Econometrica: Sep 2008, Volume 76, Issue 5
Limited Information and Advertising in the U.S. Personal Computer Industry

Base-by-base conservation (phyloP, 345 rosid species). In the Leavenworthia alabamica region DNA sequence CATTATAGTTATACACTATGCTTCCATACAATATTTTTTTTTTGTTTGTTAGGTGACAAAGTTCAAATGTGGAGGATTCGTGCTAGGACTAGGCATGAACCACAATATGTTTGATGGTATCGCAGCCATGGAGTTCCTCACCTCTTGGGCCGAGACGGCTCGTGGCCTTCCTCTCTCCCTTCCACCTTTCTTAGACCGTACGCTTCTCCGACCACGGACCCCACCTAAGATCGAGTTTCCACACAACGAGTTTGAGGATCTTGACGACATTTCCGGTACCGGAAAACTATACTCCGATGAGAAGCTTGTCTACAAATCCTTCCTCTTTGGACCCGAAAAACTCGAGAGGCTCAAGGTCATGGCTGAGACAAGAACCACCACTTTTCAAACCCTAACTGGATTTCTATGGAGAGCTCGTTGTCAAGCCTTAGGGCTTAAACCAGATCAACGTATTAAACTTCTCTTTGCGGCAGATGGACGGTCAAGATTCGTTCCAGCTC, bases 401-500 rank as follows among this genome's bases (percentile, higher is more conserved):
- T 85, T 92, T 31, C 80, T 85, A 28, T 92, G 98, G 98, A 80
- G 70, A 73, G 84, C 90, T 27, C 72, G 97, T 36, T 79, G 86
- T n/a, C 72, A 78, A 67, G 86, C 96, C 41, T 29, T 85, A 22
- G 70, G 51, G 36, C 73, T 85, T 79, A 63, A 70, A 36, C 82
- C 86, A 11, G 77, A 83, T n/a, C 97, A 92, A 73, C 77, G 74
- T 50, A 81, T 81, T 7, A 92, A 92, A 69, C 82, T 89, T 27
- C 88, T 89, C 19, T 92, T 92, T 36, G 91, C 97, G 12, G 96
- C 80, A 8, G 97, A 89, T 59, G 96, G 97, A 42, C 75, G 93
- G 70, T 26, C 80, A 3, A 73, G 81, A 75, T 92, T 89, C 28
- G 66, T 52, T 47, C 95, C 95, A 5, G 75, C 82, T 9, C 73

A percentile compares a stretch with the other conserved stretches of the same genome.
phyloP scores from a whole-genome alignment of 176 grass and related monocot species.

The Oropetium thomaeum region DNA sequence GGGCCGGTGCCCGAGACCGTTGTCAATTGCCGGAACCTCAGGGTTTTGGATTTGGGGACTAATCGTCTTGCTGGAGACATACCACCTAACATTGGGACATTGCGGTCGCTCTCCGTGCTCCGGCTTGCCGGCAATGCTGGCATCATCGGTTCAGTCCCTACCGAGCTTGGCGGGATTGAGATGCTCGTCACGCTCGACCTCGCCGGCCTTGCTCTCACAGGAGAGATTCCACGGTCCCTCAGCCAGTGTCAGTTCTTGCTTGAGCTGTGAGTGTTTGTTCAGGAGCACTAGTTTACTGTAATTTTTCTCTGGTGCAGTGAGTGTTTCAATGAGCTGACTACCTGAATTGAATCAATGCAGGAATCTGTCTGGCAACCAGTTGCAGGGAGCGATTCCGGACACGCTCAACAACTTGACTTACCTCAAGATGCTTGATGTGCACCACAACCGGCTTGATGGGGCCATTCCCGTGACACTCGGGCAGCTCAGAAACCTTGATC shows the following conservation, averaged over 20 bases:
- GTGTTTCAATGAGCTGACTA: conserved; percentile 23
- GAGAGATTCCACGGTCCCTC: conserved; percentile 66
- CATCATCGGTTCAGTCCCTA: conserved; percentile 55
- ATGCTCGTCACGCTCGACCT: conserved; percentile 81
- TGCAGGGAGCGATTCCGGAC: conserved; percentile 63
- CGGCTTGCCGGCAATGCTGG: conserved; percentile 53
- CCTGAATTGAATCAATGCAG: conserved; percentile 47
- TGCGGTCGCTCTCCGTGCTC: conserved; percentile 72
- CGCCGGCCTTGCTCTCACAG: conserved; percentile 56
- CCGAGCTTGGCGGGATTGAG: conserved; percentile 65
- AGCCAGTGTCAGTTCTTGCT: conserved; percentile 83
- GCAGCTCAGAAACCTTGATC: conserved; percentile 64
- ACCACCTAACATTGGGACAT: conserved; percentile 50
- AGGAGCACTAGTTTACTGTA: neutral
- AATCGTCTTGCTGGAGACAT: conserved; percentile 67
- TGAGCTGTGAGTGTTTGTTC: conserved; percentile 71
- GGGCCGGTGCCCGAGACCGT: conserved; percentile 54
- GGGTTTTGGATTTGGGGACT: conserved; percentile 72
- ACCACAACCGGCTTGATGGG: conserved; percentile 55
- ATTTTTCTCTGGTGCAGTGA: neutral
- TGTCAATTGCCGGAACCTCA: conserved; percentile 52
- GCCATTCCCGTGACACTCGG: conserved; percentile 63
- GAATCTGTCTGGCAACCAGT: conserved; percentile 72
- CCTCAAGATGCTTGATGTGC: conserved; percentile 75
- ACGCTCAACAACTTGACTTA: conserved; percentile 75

Michelle Sovinsky GoereeTraditional discrete‐choice models assume buyers are aware of all products for sale. In markets where products change rapidly, the full information assumption is untenable. I present a discrete‐choice model of limited consumer information, where advertising influences the set of products from which consumers choose to purchase. I apply the model to the U.S. personal computer market where top firms spend over $2 billion annually on advertising. I find estimated markups of 19% over production costs, where top firms advertise more than average and earn higher than average markups. High markups are explained to a large extent by informational asymmetries across consumers, where full information models predict markups of one‐fourth the magnitude. I find that estimated product demand curves are biased toward being too elastic under traditional models. I show how to use data on media exposure to improve estimated price elasticities in the absence of micro ad data.
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